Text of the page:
Zachariah Green – (1817-1897) First Aid for Hucknall
Buried in St. Mary Magdalene churchyard is a framework knitter who spent his life helping to heal the poor of Hucknall; a pillar of the community commemorated by a pillar from the community.
Battle Scars: Zachariah’s father Richard was a Grenadier Guardsman serving in the Napoleonic War who fell ill and was sent to a hospital in Antwerp. The hospital was overwhelmed by wounded British soldiers and Richard was drafted to help. This began a lifelong interest in healing the sick. An interest continued by his son.
Modest Life: Zachariah Green himself was a framework knitter living in a cottage on Beardall’s Lane Hucknall; but he carried on his father’s calling treating the ailments of poor townsfolk who came to their door. He improved his knowledge by reading medical works. So famous was his skill that it is said that no less than six Mayors of Nottingham came to seek his advice.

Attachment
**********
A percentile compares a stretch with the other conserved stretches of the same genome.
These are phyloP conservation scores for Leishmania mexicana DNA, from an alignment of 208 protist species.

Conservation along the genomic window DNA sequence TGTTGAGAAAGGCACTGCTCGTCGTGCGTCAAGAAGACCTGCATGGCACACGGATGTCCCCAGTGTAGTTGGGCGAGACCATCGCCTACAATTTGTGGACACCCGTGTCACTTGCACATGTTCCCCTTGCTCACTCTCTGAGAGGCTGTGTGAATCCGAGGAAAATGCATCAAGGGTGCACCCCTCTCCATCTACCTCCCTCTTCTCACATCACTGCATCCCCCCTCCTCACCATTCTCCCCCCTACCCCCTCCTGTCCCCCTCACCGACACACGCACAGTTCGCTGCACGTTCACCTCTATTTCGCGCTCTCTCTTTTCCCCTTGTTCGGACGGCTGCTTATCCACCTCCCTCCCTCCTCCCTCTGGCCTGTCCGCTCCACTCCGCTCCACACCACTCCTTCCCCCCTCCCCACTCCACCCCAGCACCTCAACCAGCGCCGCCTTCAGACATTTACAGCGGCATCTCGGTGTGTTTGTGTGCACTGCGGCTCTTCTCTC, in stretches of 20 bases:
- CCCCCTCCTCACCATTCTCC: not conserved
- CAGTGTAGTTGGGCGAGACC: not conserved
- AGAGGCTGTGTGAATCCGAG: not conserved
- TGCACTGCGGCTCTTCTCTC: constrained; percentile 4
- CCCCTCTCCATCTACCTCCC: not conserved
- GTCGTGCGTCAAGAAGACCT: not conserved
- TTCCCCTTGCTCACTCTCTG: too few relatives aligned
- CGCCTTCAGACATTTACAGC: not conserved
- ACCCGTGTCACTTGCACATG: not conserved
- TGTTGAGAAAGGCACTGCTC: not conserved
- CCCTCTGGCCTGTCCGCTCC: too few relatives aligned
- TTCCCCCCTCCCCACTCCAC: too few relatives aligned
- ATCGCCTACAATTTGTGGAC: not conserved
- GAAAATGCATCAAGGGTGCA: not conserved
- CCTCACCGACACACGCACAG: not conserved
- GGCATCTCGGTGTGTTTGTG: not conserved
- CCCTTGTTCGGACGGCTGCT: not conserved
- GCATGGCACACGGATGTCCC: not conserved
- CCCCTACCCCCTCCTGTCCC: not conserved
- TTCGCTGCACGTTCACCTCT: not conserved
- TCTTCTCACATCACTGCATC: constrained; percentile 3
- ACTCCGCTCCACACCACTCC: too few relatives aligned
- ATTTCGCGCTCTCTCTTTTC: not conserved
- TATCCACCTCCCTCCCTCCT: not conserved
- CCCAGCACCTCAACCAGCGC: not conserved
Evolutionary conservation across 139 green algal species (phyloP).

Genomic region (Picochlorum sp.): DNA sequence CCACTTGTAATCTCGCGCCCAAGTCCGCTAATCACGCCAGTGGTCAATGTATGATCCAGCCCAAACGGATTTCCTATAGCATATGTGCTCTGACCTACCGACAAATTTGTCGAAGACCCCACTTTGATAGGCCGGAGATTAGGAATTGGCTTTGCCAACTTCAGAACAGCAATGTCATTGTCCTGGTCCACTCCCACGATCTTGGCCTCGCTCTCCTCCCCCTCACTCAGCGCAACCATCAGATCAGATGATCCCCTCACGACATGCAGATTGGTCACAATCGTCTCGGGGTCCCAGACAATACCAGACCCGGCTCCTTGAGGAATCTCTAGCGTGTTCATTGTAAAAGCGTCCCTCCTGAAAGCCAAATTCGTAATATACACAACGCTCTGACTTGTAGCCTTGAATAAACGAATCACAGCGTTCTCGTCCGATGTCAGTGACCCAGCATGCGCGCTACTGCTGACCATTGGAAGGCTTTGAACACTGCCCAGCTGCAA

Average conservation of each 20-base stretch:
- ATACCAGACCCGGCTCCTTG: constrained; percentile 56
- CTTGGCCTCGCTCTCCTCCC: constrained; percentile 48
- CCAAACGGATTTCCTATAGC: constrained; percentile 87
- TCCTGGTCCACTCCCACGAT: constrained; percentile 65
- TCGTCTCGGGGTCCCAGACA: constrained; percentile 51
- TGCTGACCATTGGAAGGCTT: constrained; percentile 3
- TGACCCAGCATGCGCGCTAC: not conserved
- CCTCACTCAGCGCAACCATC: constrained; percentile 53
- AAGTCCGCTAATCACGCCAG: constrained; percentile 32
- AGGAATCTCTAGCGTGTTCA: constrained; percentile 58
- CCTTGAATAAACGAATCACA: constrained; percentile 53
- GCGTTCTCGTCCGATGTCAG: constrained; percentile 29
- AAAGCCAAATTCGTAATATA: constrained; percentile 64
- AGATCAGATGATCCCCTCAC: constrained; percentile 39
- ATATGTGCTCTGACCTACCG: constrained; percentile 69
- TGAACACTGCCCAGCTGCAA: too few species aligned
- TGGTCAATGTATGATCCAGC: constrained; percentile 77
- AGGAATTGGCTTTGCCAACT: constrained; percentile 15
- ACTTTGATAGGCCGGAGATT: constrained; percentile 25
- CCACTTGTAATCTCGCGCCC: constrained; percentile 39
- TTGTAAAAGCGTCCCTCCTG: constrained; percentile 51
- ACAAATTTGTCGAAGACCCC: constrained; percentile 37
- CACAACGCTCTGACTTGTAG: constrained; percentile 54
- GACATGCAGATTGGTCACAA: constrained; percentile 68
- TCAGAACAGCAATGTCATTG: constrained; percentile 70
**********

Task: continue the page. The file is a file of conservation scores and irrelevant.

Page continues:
Beloved Citizen: The people of Hucknall tried several times to show their appreciation of his work. They offered to extend his small house and improve his comfort but he resisted. Eventually the villagers held a ceremony at the school in 1865 and presented him with a purse containing 45 guineas.
In Loving Memory: Zachariah carried on serving the sick until he died aged 79. The townsfolk again showed their appreciation by raising more than £400 for a permanent monument to him, now in Titchfield Park.